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Home Loan Refinancing Accessible Again Under Obama's Mortgage Plan

Posted by  on Apr 17, 2009
 

In February 2009, President Obama and Capitol Hill lawmakers unveiled the Homeowner Affordability and Stability Plan. This ambitious plan targets mortgages owned or held by the government sponsored enterprises Fannie Mae and Freddie Mac. By leveraging the power of federal tax dollars across one of the largest portfolios of mortgage properties in the United States, Obama's economic team hopes to ease the burdens of homeowners throughout the country. At the same time, effects of the HASP can make the buying process easier for prospective homeowners.

Lowest Mortgage Rates Become Attainable Under HAMP
One crucial part of HASP is the Home Affordable Modification Program (HAMP), which allows loan modifications for those in trouble with risky mortgages like sub-prime or payment option ARMs. By modifying the loans' rates and terms and capping monthly payments at 31% of borrowers' income, policy makers hope to improve stability in the housing market.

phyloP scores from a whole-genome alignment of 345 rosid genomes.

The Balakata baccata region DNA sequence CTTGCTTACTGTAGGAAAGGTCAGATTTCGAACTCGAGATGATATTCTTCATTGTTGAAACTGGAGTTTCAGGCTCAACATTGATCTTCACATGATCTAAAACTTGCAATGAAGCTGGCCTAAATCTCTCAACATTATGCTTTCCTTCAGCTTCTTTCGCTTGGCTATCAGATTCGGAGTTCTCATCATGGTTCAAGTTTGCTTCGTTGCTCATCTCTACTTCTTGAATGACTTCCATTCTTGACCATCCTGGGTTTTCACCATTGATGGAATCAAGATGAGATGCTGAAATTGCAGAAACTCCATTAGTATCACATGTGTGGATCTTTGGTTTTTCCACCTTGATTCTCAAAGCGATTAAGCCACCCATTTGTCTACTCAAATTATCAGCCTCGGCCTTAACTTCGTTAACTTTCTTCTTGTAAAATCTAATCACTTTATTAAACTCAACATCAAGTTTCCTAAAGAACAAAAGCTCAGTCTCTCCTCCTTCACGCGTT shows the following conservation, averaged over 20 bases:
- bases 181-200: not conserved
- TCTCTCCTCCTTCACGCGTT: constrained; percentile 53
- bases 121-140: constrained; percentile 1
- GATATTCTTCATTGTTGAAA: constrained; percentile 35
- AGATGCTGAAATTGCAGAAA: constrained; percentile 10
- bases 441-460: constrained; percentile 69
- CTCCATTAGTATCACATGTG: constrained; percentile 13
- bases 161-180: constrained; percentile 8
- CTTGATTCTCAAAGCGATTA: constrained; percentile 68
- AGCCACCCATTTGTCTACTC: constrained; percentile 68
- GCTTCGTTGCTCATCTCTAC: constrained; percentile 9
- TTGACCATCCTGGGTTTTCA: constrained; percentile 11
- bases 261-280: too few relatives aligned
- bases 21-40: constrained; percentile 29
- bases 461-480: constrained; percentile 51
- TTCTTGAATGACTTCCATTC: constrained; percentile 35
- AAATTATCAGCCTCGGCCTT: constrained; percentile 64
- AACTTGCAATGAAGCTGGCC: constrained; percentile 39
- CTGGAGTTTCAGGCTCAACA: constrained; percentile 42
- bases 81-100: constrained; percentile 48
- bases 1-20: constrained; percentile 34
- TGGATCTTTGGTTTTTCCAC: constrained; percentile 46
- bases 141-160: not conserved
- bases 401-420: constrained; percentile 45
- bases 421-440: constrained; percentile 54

Current Interest Rates Help Responsible Borrowers Avoid Foreclosure
Though the majority of American homeowners remain current on their mortgages, recent surveys report that up to half are only a few missed paychecks away from a personal financial crisis. In many cases, the Home Affordable Refinance Plan (HARP) authorizes GSEs to underwrite up to 105% of the value of homes for borrowers in good standing. Declining home prices kept many borrowers with "underwater" home loans stuck with higher rates with no way to refinance. By refinancing homes at today's low mortgage rates, Fannie Mae and Freddie Mac can reduce the risk of default by these borrowers.

Home Loans Accessible Again for New Borrowers
For months, economists have feared stagnation caused by "stuck" credit markets. Enabling Freddie Mac and Fannie Mae to underwrite a broader portfolio of mortgages helps smaller lenders recoup their previous investments. Policy makers expect this shift to inject new capital into banks and credit unions, where buyers with strong credit can more easily gain approval for new home loans.

HASP sets some important boundaries for borrowers, especially for Americans who have dabbled in house flipping or other forms of real estate speculation. Refinancing under HASP is limited to a borrower's primary residence. However, borrowers with good credit may find it easier to find financing for investment properties, especially homes purchased directly from banks during foreclosure sales. By helping Americans focus on stable, long term home loans, policy makers hope to ease much of the tension in the housing market.

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